john mcginnis


Joined: Jul 07, 2013
Posts: 2
Reading this thread about the monk triggered my brain on something I had seen elsewhere --




Aquaponicists are just now experimenting with hydrocyclones in leiu of air blowers to oxygenate the water. Its more efficient and they generally run pumps as part of the system anyway. They eliminate one whole bit of kit. Yes it is more energetic than what Sepp does with a Monk but the concept is the same.
luke allen


Joined: Jul 09, 2012
Posts: 8
I am wondering what material to use for the pipe? Steel? PVC? Sewage PVC?

What does Sepp recommend?

thanks everyone, this is a great thread.

Luke
Zach Weiss


Joined: Oct 20, 2012
Posts: 238
Location: Montana
    
  42
Hey Luke!

For the Holzer Monk Sepp recommends this type of pipe:



This particular pipe is probably overkill, unless if you have a large amount of water coming into your pond. But this is the best picture I can find of what your looking for.

The pipe is integral to the Holzer Monk system. This is the type of pipe used for water mainlines, food grade and safe for drinking water. I have also seen him use the red/orange stuff for ponds.

Notice how one side flares out for the sticks to connect together. On the pipe section that connects to the elbow of the Monk you take the rubber gasket out. This is what allows the monk to pivot.



It is also important that you have a long connection to the elbow. Most of the Monks that I saw at the Holzerhof and Krameterhof were 4" pipe, there was always a backup spillway close by for times of high water.


Visit the Krameterhof and Holzerhof | Workshop with Sepp Holzer this August | Healing Waters
Zach Weiss


Joined: Oct 20, 2012
Posts: 238
Location: Montana
    
  42
During the workshop in Austria this past summer we installed 3 Monks as part of a three pond system, all built during the workshop.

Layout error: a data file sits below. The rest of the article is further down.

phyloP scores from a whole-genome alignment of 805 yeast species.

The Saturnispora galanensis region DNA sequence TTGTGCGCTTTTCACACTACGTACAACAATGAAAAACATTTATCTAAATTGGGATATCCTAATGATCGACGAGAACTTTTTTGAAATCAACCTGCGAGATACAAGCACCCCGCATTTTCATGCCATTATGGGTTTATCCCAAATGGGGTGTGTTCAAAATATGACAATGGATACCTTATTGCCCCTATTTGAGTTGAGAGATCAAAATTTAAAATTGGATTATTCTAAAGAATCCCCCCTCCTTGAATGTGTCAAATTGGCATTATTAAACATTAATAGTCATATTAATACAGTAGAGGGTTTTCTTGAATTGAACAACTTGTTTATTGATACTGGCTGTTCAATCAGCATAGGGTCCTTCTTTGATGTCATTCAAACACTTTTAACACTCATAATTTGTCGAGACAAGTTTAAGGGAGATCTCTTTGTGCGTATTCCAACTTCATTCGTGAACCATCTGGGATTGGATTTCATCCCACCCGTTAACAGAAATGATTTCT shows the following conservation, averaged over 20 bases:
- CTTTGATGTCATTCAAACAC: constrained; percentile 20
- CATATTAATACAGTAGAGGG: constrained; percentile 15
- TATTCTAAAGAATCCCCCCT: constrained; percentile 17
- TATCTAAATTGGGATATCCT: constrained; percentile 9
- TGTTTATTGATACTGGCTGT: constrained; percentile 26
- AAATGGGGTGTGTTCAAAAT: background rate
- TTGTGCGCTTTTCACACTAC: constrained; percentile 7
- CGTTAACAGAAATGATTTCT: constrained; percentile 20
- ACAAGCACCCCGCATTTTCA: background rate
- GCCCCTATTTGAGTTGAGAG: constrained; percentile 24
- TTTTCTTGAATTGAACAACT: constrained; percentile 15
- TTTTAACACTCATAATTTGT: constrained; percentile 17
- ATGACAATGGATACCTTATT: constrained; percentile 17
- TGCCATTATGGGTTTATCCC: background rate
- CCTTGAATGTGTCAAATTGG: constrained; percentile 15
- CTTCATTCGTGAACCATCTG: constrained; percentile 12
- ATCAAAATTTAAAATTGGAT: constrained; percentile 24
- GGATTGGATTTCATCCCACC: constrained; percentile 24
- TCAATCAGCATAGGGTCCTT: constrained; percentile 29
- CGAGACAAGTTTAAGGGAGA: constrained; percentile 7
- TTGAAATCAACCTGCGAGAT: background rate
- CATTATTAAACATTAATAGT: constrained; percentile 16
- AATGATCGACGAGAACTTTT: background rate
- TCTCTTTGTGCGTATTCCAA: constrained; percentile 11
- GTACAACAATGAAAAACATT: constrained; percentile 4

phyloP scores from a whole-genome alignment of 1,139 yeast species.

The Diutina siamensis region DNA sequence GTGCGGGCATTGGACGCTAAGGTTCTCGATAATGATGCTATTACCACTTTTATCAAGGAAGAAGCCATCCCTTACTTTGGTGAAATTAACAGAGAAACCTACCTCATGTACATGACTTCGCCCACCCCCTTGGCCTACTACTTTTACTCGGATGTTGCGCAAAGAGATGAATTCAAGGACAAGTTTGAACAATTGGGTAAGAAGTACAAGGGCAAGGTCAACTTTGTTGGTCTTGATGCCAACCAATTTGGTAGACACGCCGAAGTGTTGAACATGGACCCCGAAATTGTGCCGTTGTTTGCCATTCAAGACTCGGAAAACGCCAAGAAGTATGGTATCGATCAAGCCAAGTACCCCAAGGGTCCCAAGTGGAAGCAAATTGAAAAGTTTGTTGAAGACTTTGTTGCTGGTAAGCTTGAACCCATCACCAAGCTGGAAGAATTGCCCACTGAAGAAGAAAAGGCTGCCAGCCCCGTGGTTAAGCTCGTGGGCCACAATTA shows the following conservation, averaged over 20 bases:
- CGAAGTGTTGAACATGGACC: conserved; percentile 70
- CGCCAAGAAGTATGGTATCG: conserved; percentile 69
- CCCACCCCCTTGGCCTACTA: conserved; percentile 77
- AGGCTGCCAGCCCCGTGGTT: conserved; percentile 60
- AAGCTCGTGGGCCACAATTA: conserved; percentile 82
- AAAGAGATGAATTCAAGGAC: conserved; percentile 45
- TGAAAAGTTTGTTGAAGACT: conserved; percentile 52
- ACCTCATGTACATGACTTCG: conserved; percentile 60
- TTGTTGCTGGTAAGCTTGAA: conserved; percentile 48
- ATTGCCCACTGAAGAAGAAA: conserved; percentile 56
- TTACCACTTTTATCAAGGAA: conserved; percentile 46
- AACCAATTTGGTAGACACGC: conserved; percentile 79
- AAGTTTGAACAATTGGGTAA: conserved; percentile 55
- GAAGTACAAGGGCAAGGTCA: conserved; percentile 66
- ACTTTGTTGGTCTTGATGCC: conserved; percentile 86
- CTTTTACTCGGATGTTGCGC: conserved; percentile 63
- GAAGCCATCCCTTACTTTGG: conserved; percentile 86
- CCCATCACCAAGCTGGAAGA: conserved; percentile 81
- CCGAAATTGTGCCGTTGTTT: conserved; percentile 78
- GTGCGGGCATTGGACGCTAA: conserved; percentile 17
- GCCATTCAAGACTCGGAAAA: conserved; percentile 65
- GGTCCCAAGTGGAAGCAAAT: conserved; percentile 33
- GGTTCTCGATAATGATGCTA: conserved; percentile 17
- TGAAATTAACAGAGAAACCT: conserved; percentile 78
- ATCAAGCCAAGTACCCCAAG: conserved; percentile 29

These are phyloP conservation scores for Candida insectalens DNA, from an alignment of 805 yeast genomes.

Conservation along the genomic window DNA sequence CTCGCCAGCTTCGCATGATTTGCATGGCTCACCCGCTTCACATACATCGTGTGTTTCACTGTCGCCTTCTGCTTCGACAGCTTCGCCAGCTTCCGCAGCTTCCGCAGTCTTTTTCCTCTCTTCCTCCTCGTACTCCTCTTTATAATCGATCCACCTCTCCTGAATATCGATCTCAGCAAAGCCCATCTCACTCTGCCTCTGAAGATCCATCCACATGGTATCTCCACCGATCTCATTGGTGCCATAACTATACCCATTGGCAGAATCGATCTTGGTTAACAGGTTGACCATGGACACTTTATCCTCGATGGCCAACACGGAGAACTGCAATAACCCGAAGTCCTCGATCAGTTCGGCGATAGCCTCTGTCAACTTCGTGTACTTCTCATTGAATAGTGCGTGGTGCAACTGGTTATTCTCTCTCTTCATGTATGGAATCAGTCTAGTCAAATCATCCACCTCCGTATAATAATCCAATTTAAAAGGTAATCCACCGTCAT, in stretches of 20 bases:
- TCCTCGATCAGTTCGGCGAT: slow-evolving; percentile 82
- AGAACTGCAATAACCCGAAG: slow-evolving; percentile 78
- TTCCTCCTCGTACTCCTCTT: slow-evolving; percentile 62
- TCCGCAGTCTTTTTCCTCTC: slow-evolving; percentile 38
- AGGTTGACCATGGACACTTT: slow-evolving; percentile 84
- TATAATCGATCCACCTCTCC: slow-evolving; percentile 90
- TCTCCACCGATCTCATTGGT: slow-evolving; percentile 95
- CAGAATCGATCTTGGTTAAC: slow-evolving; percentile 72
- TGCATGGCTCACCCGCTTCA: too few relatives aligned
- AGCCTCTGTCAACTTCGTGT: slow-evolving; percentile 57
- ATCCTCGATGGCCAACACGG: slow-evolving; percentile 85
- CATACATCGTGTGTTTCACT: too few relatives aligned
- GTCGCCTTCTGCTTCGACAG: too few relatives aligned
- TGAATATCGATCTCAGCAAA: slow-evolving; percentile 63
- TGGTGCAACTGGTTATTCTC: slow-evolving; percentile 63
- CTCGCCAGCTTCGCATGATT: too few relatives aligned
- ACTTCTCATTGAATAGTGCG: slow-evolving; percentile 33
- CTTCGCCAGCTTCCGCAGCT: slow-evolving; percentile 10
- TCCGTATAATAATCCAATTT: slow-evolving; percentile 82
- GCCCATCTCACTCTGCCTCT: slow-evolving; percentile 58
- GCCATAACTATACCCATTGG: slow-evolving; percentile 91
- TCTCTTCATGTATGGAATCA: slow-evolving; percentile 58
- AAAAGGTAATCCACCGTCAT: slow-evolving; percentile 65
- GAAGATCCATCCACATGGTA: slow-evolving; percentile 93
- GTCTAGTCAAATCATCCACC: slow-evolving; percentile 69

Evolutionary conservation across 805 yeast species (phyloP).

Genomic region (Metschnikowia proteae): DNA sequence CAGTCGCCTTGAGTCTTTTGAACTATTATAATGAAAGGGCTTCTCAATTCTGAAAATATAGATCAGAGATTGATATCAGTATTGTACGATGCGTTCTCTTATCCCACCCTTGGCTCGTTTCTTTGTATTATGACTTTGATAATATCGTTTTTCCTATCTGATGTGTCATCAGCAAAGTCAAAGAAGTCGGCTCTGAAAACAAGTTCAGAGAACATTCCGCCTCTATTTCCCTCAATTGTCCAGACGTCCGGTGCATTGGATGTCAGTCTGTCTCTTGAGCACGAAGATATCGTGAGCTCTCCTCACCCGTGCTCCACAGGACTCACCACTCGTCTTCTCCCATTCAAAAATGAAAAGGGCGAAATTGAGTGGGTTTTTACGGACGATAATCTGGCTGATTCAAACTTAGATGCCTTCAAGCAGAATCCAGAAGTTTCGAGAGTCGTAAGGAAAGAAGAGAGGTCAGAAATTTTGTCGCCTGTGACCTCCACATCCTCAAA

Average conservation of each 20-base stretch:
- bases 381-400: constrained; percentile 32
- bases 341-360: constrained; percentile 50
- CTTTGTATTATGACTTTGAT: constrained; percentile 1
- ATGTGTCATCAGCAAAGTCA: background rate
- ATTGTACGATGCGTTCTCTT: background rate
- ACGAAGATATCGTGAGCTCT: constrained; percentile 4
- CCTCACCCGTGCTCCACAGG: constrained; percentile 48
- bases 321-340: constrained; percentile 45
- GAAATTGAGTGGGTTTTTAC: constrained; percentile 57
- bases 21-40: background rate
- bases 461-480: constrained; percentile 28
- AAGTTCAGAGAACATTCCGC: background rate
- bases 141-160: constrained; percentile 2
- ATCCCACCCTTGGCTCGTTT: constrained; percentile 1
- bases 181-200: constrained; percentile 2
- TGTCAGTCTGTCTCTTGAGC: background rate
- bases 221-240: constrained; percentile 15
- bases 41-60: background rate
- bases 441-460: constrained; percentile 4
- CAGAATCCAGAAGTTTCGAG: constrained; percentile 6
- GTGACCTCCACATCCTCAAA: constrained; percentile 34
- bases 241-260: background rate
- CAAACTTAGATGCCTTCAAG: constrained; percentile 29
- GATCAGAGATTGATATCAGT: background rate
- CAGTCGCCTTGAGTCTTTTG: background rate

The posts on either side of the Monk are Black Locust (Robinia pseudoacacia, which Sepp calls acacia). They are sharpened to a point and driven in the ground with an excavator.


The pole in this photo is a willow, being used as a stake for a peach tree (it was falling over because it was so loaded with fruit).

Behind these two poles another pole or two is placed horizontally so as to protect the elbow of the monk.



A dock is built off of the two poles, and they also provide an attachment point to secure the monk with a chain. The docks allow you to adjust the level of the Monk without taking a swim.

Timothy Hewitt-Coleman


Joined: Sep 30, 2013
Posts: 48
Location: Port Elizabeth, South Africa (34 degrees south)
    
    6
I have installed a little Sepp Holtzer like overflow in my pond.

I have devised a little collar though that helps draw the water from a little below the surface.

I hope that this devise will cause my pond to be more oxygenated, warmer and hold more duckweed.

All good characteristics for a pond that I would like to support my Tilapia.

[youtube]http://youtu.be/fJjcdpPrxeQ[/youtube]


A chroncile of our many mistakes - http://www.born2farm.blogspot.com
Burra Maluca
Mother Tree

Joined: Apr 03, 2010
Posts: 4588
Location: Portugal Zone 9 Mediterranean Climate
    
173
Here's the video.

paul wheaton
steward

Joined: Apr 01, 2005
Posts: 15047
Location: missoula, montana (zone 4)
    ∞
The collar does, indeed, do all of the things that you wish.

There is one downside: if there are any oils floating on the surface, the oils remain on the surface.